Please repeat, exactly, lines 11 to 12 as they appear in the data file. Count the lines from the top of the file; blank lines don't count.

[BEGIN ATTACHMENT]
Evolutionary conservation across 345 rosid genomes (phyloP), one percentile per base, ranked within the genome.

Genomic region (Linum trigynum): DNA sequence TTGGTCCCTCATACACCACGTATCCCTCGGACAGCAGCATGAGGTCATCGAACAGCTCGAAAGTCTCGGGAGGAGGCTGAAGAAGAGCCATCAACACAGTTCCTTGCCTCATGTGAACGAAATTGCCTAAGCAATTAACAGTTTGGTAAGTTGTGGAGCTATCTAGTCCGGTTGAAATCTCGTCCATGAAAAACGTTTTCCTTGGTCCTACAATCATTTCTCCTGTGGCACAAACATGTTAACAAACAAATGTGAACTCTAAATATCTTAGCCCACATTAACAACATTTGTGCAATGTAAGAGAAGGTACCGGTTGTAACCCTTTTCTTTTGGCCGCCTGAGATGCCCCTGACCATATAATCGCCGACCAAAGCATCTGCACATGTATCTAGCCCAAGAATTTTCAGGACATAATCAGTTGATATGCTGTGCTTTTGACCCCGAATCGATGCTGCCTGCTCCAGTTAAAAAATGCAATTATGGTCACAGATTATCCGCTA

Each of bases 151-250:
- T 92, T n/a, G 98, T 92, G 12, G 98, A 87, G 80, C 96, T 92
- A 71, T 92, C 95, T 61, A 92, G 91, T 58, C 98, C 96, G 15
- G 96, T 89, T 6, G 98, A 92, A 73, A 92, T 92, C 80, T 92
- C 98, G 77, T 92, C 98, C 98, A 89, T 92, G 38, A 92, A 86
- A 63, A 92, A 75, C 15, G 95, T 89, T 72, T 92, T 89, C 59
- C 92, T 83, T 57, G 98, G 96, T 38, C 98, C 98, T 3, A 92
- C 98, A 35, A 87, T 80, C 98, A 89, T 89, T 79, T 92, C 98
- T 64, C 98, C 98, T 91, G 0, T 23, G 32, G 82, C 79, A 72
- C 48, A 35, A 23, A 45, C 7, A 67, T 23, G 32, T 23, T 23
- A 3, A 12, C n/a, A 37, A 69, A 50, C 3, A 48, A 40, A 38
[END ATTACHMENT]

- T 64, C 98, C 98, T 91, G 0, T 23, G 32, G 82, C 79, A 72
- C 48, A 35, A 23, A 45, C 7, A 67, T 23, G 32, T 23, T 23